I asked twelve publisher/customer pairs how they will measure the success of their transformative deals five years from now. The responses were very interesting.
As the success of Subscribe to Open grows, what are the benefits and limitations of the model?
On February 26th, Phill Jones gate-crashed the 2nd STM association research data workshop. Here’s what he learned about the progress being made and that challenges ahead in making data sharable, open, and maybe even FAIR.
Rob Johnson of Research Consulting and Vanessa Proudman of SPARC Europe look at a recent survey of of European funders to explore what’s being done to drive change in scholarly communication, and argue that funders’ open policies could be backed up more by funders’ own practices.
One way or another, the #scholcomm community is going to choose either a diversity of publishing models or a monoculture, because it can’t have both. How will this choice be made, and by whom?
Pure publish contracts are possible now. It is not necessary to wait for the subscription publishers to change their business model or to pair a pure publish component with a read and publish component in a transformative agreement. @lisalibrarian
Alison Mudditt looks at the recently released TOP Factor from the Center for Open Science, and the bigger picture of shifting the nature of research assessment.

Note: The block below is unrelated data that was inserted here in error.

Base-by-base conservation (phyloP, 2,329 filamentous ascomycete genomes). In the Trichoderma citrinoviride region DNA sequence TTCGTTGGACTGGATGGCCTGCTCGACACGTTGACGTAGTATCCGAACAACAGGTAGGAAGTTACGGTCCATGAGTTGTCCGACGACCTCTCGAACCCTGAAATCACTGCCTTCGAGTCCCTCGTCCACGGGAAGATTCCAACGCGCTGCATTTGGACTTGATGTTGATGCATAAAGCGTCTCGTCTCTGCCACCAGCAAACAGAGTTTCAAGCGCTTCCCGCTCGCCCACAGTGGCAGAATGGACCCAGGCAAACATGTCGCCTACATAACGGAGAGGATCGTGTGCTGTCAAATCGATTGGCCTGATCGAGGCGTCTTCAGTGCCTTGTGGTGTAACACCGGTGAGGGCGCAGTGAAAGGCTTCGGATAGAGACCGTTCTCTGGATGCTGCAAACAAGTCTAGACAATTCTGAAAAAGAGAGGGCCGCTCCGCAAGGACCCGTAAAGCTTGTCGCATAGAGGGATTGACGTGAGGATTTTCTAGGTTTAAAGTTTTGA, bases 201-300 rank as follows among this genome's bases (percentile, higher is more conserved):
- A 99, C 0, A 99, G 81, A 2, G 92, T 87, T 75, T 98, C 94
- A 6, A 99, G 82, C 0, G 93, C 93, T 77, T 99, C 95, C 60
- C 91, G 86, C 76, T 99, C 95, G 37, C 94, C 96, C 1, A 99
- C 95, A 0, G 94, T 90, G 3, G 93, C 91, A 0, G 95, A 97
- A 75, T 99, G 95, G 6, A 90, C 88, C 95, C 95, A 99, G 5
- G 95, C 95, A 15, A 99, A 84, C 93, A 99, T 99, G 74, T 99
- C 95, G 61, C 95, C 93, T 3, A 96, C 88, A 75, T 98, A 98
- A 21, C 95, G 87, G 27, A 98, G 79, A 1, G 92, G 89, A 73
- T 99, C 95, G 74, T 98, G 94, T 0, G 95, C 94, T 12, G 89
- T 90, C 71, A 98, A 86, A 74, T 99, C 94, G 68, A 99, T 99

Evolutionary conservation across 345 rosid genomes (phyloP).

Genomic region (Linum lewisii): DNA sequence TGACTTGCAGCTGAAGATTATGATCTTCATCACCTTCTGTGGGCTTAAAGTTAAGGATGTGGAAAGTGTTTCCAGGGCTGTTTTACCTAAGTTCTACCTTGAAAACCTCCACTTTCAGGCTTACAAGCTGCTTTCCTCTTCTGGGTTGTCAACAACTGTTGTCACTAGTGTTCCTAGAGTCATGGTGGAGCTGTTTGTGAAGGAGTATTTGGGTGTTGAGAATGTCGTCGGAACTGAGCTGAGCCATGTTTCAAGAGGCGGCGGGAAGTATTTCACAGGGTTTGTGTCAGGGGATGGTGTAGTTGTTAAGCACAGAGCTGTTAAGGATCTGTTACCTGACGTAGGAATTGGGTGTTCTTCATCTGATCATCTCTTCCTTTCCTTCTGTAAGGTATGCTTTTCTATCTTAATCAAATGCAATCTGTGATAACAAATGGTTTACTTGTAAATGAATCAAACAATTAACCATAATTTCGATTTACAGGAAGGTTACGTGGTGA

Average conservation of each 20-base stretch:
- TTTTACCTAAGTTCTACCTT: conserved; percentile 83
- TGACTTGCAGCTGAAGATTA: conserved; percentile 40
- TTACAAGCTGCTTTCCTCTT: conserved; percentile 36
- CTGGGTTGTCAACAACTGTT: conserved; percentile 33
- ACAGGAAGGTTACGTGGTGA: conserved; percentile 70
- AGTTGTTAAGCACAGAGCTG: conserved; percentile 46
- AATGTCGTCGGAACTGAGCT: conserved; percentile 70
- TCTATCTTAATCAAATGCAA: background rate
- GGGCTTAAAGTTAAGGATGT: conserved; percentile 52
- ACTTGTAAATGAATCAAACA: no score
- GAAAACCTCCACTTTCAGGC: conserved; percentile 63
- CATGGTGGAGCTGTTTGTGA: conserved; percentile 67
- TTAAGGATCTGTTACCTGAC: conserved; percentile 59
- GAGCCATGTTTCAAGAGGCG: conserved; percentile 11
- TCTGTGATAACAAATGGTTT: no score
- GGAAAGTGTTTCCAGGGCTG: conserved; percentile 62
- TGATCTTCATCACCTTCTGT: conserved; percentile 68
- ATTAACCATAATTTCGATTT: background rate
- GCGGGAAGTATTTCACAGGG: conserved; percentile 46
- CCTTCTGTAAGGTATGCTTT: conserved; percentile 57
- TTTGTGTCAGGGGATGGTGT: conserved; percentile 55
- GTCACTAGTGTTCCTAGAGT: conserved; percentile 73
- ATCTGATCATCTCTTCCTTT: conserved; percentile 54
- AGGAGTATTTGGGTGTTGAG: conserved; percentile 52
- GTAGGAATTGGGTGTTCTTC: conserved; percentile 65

A conversation with Scott Delman of ACM about the publisher’s recently-announced deal with four major US research universities.
Do you know what is meant by the term “transformative agreement” or how “Read and Publish” deals are structured? Today we revisit the 2019 primer by @lisalibrarian explaining the basics concepts behind these increasingly important approaches.
An interview with Bhushan Patwardhan, Vice Chairman of India’s University Grants Commission, discussing strategies that are being employed to combat predatory publishing.
Mariëlle Prevoo, Ron Aardening, and Ingrid Wijk from the Maastricht University Library suggest a more equitable model for open access publishing.
In this article Robert Harington describes how scholarly societies are an indelible part of the research and support system for academics across many disciplines. Robert suggests rather than requiring societies to seek alternative revenue streams beyond publishing, why not turn that argument on its head and more fully support society and academic community life?
A university does not have to “sole source” procurement of publishing services — they could be bid. How might an RFP and bidding process affect transformative agreements and library strategy?
Here are some takeaways from last week’s Academic Publishing in Europe meeting, from Chefs who were there (either physically or virtually).
Giving authors a choice between submission fees and APCs has numerous benefits